Waste is money. Waste for many is rubbish, but if it’s properly handled it can be a social income. Ugo Blanco (right), UN Development Programme adviser for crisis and conflict
Disaster debris specialists like Martin Bjerregaard and Aiden Short often get involved in about week two of a crisis, when more detailed debris assessments are required.
They will already have built up a picture of the situation on the ground – the amount of debris, where it is, what it’s made up of and what facilities and equipment will be required to deal with it – from satellite images and other sources to produce “good enough” data. They also use people in the field to verify the information, known as “ground-truthing”.
The pair’s twin organisations then pay their own expenses to enter a disaster zone, before liaising with officials and other agencies, such as the UN, to secure funding and feed into plans for managing the debris longer-term.
They will look at the equipment and facilities required, as well as the people and skills needed to do the job.
Their strategy will depend on the priorities and goals set by the authorities involved – such as speed of clearance, cost, impact on the environment and the employment of local people.
In Aleppo – one of the oldest continuously inhabited cities in the world and Syria’s largest city before the war – the clearance task is enormous.
Analysis by Disaster Waste Recovery suggests there is about 15 million tonnes of debris in the city. If it was to be rebuilt exactly as it was, it would require a staggering amount of building materials – seven times the annual output of all quarries in Syria.
Debris is spread right across Aleppo
This is why, in places like this, debris recycling becomes essential and the choice of strategy crucial. Each option will have a very different impact on the outcome for Aleppo’s people and the environment.
But, to really improve the way disaster debris is managed, specialists and the UN are in agreement that there needs to be a massive shift in the way wreckage from emergencies is regarded.
Instead of seeing it as something to be dumped, it should be viewed as a useful and valuable resource.
“Waste is money,” says Mr Blanco, who has been working for the UN in post-disaster environments for more than 10 years. “Waste for many is rubbish, but if it’s properly handled it can be a social income.”
Building materials can be salvaged and reused when rebuilding structures, others can be recycled – masonry can be crushed and used in road reconstruction. Even fallen trees can be turned into wood chippings and reused.
This focus on recycling not only lessens the burden on disposal facilities and natural resources – often harvested for reconstruction – but also helps provide work for local people and businesses.
The money-saving implications can be huge, says Mr Bjerregaard.
“You’re reducing the cost of the transport of the debris to disposal, you’re reducing the cost of bringing in aggregates from quarries and you’re creating a value from the recycled material, which can feed job-creation, livelihoods and enterprises.”
We needed to remove the debris to forget what had happened and start a new life Victoria Demera, who helped in the aftermath of a 7.8-magnitude earthquake that hit Ecuador last year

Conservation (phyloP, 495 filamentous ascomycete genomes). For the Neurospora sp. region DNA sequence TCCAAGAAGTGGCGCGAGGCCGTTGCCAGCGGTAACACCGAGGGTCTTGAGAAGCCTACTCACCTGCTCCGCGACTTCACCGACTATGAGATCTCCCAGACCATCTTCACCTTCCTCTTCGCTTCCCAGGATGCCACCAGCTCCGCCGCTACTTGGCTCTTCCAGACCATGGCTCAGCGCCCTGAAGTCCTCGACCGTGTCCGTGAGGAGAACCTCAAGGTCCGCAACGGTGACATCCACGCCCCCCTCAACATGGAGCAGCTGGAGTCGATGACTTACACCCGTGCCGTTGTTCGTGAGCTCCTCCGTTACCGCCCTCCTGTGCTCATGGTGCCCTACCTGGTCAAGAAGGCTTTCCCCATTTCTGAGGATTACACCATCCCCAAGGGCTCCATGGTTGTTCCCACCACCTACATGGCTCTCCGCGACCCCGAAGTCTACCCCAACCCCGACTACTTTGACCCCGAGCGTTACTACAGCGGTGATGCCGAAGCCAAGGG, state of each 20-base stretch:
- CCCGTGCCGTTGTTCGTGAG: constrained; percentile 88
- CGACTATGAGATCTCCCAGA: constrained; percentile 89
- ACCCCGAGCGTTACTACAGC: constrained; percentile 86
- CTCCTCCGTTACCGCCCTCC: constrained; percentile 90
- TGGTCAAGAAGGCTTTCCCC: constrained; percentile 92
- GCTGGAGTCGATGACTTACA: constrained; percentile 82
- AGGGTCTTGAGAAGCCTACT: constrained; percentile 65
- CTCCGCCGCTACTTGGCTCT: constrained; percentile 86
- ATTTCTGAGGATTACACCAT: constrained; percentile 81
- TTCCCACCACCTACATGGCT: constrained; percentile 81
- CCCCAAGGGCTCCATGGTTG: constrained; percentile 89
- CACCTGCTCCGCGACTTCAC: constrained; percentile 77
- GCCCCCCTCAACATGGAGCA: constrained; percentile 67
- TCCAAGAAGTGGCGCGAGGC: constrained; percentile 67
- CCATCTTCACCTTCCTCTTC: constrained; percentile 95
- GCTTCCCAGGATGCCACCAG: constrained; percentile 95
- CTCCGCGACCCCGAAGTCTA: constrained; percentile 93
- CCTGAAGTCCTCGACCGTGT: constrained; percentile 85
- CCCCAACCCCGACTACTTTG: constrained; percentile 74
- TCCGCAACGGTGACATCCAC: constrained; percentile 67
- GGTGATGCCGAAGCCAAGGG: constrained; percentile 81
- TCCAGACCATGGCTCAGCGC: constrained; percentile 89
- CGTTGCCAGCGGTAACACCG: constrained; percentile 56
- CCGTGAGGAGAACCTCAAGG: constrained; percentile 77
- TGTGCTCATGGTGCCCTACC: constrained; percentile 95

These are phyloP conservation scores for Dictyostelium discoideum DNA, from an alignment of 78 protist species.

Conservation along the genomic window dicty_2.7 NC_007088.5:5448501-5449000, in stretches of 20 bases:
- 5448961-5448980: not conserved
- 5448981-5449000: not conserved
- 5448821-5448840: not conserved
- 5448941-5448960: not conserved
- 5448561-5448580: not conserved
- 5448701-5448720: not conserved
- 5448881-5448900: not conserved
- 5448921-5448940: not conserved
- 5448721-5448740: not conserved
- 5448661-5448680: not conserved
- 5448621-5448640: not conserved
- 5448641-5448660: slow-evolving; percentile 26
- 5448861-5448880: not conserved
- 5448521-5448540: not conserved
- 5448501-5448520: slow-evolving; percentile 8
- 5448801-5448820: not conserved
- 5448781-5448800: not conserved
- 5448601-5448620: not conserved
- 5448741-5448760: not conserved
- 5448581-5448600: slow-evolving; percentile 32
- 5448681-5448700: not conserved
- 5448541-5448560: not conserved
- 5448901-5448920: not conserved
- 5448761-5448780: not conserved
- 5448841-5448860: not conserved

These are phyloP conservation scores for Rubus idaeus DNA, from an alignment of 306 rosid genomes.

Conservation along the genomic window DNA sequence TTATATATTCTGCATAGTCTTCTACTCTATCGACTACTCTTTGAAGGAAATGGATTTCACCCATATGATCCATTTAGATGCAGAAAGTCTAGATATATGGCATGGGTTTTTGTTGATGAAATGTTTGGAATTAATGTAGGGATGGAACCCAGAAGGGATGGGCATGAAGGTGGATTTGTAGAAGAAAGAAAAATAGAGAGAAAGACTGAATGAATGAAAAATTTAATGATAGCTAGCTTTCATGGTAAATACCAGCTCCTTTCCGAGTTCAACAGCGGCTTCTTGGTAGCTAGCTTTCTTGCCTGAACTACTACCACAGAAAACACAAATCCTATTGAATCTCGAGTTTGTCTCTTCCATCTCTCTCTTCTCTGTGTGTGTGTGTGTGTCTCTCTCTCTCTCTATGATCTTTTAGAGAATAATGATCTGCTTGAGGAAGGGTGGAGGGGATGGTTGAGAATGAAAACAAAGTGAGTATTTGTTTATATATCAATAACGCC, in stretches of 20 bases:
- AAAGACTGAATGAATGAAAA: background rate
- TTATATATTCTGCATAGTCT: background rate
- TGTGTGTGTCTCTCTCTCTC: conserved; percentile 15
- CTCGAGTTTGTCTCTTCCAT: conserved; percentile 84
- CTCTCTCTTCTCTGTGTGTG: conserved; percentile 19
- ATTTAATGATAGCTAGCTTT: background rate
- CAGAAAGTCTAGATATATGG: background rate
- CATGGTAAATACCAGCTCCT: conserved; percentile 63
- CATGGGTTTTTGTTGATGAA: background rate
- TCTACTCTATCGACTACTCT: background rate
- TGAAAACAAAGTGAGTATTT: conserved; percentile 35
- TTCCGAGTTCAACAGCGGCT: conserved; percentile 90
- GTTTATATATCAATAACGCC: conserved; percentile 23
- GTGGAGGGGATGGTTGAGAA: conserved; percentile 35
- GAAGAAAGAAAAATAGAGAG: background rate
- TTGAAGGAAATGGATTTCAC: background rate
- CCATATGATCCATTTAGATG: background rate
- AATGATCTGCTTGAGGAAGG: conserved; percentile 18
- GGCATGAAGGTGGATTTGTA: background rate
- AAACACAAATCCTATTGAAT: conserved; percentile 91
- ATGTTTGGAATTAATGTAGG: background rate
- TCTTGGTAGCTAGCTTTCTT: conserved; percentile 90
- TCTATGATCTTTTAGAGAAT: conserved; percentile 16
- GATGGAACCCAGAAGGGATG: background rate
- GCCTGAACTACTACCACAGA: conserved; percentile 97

This way of turning a disaster into a vehicle for positive change is what specialists in the field aim for.
Despite the devastating impact of earthquakes, storms and wars, they can, if dealt with correctly, serve to strengthen a community’s resilience in the face of other crises in the future.
“Disasters emphasise the vulnerabilities of the cities, the families and institutions,” says Mr Blanco. “Waste and debris management is just the first stepping stone to more resilient communities, institutions and nations.”
Debris removal develops skills
For Victoria Demera, the devastating 7.8-magnitude earthquake that hit Ecuador last year actually helped her reconnect with her community and develop a career.
She quit her studies to devote herself to post-disaster work in Las Gilces, Manabi province, where 75% of homes were badly damaged.
“We needed to remove the debris to forget what had happened and start a new life,” she says. “The community was in need of work and this gave us more income to rebuild our homes.”
Working as a clean-up brigade co-ordinator helped her develop leadership skills as well as challenge preconceived ideas about women’s roles.
“I have grown as a person and professionally,” she says.
Yet, despite its obvious importance in promoting recovery, debris clearance is almost always underfunded by donors, both at an institutional and individual level. This is because it isn’t an easy sell, unlike prestige projects, such as building schools or libraries, explains Mr Blanco.
“It’s expensive and it’s not like giving a cookie to a child,” he says. “It’s not fancy, it’s not sexy, so we have a lot of trouble getting the funding required to do things properly.”
But with massive debris-clearance operations undertaken following the Indian Ocean tsunami in 2004, the earthquake in Haiti in 2010 and a number of disasters hitting in quick succession this year, knowledge and experience is growing in the field.
The technology that allows for efficient data sharing has also improved greatly, providing responders with crucial information early.
Yet the challenge remains to make this count when the next disaster strikes.
“We know what needs to be done,” says Mr Blanco. “The difficulty is making sure that happens. The difficulty is making sure that instead of just getting rid of the debris as quickly as possible, we do it in a sustainable manner, despite that being slower and more expensive.”
“Let’s try to do it better next time,” he says.